On Wed, 30 May 2012 21:58:13 -0700, Bryan Catanzaro <bcatanzaro(a)acm.org> wrote:
Why should the overhead be measured separately? For users of these
systems, the Python overhead is unavoidable. The time spent running
on the GPU alone is an important implementation detail for people
improving systems like PyCUDA, but users of these systems see overhead
costs exposed in their overall application performance, and so I don't
see how the overhead can be ignored.
Because whether the overhead matters or not depends on data size. Since
the overhead is constant across all data sizes, that overhead is going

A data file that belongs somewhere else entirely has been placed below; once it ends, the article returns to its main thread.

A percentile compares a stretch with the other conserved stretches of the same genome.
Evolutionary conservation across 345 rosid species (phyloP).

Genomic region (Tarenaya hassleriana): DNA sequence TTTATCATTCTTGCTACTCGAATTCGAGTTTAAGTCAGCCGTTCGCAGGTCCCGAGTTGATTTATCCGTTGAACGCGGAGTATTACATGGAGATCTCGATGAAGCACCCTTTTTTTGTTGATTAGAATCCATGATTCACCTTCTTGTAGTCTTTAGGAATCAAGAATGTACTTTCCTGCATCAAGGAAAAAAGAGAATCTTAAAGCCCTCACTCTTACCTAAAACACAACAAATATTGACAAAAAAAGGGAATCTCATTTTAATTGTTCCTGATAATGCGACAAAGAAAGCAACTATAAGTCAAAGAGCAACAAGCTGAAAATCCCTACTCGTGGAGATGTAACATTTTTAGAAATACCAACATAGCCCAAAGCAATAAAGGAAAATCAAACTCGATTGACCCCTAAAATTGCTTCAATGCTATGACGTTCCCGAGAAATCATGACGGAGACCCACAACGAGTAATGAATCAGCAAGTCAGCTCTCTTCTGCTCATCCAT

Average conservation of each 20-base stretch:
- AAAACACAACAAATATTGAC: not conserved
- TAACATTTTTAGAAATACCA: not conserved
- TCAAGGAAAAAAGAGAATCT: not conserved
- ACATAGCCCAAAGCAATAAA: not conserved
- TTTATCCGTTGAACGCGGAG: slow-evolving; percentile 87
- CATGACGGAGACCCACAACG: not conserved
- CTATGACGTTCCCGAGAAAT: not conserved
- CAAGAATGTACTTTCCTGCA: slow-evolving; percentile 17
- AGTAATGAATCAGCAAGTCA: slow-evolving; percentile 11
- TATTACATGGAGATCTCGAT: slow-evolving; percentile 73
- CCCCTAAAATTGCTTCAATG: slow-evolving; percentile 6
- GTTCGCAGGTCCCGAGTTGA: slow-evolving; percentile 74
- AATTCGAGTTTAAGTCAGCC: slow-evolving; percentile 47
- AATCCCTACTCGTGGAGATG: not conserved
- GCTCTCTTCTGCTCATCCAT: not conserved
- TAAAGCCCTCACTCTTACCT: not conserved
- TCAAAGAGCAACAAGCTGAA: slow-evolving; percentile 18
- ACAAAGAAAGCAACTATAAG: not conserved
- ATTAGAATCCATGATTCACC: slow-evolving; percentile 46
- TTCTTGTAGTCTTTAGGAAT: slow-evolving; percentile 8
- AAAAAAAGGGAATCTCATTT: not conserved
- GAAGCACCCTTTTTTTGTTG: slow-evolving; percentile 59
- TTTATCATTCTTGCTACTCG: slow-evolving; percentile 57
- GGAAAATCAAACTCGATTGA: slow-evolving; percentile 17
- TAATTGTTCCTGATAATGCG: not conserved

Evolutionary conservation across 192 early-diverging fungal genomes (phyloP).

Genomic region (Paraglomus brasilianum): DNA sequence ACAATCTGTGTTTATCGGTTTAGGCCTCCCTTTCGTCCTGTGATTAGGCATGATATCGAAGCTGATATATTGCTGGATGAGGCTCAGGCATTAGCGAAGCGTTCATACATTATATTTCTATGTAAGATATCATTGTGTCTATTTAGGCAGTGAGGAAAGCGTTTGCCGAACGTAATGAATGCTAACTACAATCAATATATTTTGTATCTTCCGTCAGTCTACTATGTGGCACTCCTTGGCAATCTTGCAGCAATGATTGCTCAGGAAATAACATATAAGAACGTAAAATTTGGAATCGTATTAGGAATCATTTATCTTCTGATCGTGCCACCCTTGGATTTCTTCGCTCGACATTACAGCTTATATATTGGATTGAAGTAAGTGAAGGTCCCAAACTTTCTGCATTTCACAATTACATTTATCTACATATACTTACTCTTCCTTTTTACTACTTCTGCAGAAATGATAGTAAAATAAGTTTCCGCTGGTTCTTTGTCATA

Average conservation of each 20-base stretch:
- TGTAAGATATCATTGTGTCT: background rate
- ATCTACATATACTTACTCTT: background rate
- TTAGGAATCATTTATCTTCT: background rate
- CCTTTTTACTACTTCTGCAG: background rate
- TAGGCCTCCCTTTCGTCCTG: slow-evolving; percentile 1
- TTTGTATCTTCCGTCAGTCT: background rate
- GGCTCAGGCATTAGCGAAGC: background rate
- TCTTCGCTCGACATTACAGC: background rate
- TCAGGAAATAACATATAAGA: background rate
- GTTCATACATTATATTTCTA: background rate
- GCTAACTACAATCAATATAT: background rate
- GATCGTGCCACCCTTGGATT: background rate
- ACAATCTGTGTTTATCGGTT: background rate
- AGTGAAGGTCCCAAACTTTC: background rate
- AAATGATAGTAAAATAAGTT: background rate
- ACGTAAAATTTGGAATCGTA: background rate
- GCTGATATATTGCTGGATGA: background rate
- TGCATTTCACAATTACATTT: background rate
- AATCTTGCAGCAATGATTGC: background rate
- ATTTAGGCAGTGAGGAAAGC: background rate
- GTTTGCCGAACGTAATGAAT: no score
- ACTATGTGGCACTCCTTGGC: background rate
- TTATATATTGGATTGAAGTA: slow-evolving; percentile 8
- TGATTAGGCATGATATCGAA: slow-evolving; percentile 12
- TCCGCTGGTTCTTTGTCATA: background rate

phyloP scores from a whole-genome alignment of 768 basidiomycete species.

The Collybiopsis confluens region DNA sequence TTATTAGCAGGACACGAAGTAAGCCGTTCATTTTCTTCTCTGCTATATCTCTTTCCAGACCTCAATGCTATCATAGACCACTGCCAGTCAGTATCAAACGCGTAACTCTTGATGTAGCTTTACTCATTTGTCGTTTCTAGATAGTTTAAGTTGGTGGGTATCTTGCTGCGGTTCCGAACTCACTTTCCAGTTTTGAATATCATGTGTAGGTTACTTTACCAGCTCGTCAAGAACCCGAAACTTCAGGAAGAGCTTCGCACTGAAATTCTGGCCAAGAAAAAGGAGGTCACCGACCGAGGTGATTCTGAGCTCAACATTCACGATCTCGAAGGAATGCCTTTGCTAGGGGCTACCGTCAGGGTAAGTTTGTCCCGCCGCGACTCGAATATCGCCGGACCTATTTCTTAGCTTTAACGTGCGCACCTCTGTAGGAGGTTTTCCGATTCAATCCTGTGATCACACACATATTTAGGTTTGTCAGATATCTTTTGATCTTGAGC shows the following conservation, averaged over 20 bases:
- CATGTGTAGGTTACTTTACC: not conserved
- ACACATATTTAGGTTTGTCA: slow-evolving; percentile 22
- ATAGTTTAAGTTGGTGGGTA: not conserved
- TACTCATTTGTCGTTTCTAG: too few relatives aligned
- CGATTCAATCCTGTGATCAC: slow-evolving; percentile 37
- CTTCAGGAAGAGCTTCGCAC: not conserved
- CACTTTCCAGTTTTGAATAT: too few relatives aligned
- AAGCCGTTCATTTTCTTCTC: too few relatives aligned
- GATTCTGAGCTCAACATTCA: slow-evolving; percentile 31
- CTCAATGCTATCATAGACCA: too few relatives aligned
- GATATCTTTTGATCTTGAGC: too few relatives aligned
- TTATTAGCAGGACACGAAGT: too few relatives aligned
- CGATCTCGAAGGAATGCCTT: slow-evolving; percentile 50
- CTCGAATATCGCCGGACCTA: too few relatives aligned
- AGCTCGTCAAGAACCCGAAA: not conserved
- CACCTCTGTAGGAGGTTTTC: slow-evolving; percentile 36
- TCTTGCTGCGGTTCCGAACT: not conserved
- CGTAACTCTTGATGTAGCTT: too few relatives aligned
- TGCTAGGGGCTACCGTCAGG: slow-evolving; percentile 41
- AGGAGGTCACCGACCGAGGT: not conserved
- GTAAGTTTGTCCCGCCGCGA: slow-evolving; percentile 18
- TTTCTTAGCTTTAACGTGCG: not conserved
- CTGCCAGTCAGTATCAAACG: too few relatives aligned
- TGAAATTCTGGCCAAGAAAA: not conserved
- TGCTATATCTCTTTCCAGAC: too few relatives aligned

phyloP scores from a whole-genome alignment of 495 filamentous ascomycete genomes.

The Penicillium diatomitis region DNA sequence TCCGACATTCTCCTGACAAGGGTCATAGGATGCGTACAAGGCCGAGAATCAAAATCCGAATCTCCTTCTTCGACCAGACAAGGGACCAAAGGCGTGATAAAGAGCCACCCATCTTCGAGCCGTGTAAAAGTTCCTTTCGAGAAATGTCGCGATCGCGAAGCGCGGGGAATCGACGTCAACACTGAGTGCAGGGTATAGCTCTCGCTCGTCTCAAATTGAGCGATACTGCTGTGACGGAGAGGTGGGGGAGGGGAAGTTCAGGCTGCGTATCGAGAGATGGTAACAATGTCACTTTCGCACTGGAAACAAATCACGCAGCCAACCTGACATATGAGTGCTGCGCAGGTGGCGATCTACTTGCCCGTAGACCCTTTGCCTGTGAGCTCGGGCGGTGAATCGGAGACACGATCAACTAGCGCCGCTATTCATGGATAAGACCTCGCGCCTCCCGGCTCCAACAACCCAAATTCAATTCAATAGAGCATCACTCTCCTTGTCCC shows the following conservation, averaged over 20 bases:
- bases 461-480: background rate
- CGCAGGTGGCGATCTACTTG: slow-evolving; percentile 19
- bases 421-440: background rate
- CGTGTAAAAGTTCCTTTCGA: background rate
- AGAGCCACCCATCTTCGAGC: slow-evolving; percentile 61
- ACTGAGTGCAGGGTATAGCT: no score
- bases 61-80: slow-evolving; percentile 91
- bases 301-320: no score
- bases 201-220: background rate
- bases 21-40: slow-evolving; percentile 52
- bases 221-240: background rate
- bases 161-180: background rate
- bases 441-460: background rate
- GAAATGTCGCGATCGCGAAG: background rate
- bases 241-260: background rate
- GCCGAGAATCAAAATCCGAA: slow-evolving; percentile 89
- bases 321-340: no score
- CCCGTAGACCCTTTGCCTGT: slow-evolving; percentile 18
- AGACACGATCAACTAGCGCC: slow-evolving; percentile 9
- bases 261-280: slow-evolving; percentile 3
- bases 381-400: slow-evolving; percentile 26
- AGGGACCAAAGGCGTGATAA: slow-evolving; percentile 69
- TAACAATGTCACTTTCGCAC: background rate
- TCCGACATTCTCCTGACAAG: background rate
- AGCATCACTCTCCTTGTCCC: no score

to be mostly irrelevant for big data, whereas for tiny data it might
well be a dealbreaker.
That's why I think a single number doesn't cut it.
In addition, there's an underlying assumption that you'll keep the GPU
busy for a while, i.e. keep the GPU queue saturated. If you do that (the
ability to do that being related, again, to data size), then on top of
that anything Python does runs in parallel to the GPU--and your net run
time will be exactly the same as if the overhead never happened.